We noticed you're browsing in private or incognito mode.

To continue reading this article, please exit incognito mode or log in.

Not an Insider? Subscribe now for unlimited access to online articles.

Emerging Technology from the arXiv

A View from Emerging Technology from the arXiv

Quantum Noise Breaks Random Number Generator Record

The quantum noise in a laser beam has been used to generate random numbers at the rate of 300 Mbits per second, breaking a record that stood for just a few days

  • June 21, 2010

Random numbers are useful beasts, in particular for cryptographers who use them to generate their codes.

But how best to make random numbers at useful speeds? The question is intimately linked to the nature of randomness. One way is to rely on a computer to do the task using an algorithm that generates numbers that look and feel random. For example, the digits of pi appear random but can be generated by a simple algorithm.

Mathematicians treat these so-called pseudo random numbers with caution. One reason they value random numbers is precisely because they cannot be generated by any logical process: anything that can be calculated, like pi, clearly falls outside this category. Cryptographers, in particular, want codes that cannot be calculated by an eavesdropper with a powerful enough computer.

The current consensus is that the best source of randomness is the quantum world where uncertainty rules. We recently looked at just how good this randomness is. Any uncertainty in the value of physical quantities such as position, momentum, electric field will do.

One way of exploiting this uncertainty is to send photons towards a semi-silvered mirror and measure whether they are reflected or transmitted. The resulting sequence of 0s and 1s ought to be truly random.

The problem here is the rate at which truly random numbers can be generated. Commercial devices that work in this way with semi-silvered mirrors generate random numbers at the rate of up 16 Mbits per second.

Today, Yu Liu and buddies at Peking University in China reveal a way to dramatically speed this up. Their idea is to use the phase noise in a laser to generate random numbers.

Phase noise is the result of quantum uncertainties in the way photons are spontaneously emitted inside a laser–due to vacuum fluctuations of the electric field, for example. The causes the photons to be emitted with frequencies which differ very slightly.

Liu and co use this small change in frequency to create a beat signal by delaying a portion of the laser light and interfering it with the later output. They then sample the beat signal with an analogue to digital converter.

After a little mathematical cleaning, the resulting sequence of numbers passes a number of standard tests of randomness and Liu and friends are able to pronounce it truly random.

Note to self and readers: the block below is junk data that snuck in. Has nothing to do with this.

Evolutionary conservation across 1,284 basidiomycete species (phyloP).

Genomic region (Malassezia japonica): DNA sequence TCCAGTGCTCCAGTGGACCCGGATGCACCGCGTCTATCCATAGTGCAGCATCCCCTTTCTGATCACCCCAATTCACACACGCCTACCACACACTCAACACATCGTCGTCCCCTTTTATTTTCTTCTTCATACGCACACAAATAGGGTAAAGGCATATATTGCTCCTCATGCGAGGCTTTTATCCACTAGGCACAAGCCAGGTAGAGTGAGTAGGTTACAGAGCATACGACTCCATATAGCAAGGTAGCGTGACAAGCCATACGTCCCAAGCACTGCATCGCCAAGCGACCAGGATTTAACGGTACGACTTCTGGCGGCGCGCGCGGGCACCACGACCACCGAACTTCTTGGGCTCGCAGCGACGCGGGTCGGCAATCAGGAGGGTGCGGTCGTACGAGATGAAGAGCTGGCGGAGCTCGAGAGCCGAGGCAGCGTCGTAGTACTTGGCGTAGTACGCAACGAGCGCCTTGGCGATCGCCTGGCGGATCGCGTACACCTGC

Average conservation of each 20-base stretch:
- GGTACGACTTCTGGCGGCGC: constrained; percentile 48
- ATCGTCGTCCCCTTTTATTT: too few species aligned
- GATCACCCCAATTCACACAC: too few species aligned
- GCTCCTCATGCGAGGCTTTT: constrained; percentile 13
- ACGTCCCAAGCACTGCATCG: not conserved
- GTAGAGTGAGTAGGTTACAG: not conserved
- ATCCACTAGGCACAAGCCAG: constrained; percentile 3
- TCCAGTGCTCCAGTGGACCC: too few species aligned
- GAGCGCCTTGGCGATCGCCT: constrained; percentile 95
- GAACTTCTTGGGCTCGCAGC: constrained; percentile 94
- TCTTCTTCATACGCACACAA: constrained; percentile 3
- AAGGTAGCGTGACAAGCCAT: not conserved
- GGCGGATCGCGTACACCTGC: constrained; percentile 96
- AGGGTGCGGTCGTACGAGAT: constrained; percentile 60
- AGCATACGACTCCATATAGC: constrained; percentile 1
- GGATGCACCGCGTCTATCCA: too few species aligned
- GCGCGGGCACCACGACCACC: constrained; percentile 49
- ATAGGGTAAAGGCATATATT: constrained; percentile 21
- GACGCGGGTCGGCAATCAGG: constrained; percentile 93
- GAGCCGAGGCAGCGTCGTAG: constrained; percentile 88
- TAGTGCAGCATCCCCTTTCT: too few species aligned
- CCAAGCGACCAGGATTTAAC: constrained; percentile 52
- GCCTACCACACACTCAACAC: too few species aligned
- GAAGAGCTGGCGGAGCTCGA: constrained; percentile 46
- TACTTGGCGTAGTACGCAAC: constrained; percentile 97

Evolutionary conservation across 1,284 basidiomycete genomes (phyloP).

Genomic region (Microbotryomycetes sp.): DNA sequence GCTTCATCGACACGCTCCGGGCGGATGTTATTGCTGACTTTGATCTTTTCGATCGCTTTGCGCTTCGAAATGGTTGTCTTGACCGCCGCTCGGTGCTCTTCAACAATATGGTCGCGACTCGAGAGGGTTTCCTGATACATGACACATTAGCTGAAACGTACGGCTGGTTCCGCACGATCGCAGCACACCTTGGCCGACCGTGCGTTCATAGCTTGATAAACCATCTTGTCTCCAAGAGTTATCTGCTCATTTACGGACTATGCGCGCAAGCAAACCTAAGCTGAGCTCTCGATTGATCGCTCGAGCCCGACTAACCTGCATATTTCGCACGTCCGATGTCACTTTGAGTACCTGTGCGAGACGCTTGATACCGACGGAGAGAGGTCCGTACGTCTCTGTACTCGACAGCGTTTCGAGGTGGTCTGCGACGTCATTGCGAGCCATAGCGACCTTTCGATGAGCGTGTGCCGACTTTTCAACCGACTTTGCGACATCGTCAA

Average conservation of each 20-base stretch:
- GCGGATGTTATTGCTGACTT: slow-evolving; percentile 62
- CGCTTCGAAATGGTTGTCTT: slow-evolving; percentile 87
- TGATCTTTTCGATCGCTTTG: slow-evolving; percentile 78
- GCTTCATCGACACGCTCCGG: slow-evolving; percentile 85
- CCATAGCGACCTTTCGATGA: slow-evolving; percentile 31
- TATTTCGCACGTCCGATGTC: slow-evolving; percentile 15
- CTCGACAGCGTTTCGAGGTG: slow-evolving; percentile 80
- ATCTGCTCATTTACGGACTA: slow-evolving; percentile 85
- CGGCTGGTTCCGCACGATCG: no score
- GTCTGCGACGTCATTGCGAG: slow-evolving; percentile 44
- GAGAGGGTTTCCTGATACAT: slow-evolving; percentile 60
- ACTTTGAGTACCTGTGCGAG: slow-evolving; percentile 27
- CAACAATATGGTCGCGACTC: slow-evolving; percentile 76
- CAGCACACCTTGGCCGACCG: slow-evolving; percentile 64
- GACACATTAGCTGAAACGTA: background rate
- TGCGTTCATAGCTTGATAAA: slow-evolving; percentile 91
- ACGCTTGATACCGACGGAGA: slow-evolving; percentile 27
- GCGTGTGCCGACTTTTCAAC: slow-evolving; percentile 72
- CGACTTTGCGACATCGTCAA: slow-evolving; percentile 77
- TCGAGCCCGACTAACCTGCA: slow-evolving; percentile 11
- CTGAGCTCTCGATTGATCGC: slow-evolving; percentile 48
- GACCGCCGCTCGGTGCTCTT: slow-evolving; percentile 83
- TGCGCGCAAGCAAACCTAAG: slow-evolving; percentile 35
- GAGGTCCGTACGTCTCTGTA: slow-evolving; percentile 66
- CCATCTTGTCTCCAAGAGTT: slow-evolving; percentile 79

What’s impressive about this technique is the data rate they achieve. Liu and co are claiming data rates of up to 300 Mbits per second. And since the vertical cavity laser that they use for this can be relatively easily integrated into modern electronic circuitry, there’s nothing to stop it being used almost immediately for commercial applications

That’s not the fastest random number generator–that record goes to an Israeli team that recently achieved 3 Gbits per second using the chaotic output of a laser. That’s good but not quantum-based randomness, which is the gold standard for many physicists.

Earlier this month, a team in the US claimed the record for the fastest quantum generated random number at 100 Mbits per second, based on the intervals between photon arrivals at a detector.

Now, just a few days later, the Chinese have done even better. That’s should set in train an interesting numbers battle with other providers of random numbers over who can generate randomness of the highest quality the fastest. Prepare for battle!

Ref: arxiv.org/abs/1006.3512: Truly Random Number Generation Via Entropy Amplification

The AI revolution is here. Will you lead or follow?
Join us at EmTech Digital 2019.

Register now
Want more award-winning journalism? Subscribe to Insider Basic.
  • Insider Basic {! insider.prices.basic !}*

    {! insider.display.menuOptionsLabel !}

    Six issues of our award winning print magazine, unlimited online access plus The Download with the top tech stories delivered daily to your inbox.

    See details+

    Print Magazine (6 bi-monthly issues)

    Unlimited online access including all articles, multimedia, and more

    The Download newsletter with top tech stories delivered daily to your inbox

You've read of three free articles this month. for unlimited online access. You've read of three free articles this month. for unlimited online access. This is your last free article this month. for unlimited online access. You've read all your free articles this month. for unlimited online access. You've read of three free articles this month. for more, or for unlimited online access. for two more free articles, or for unlimited online access.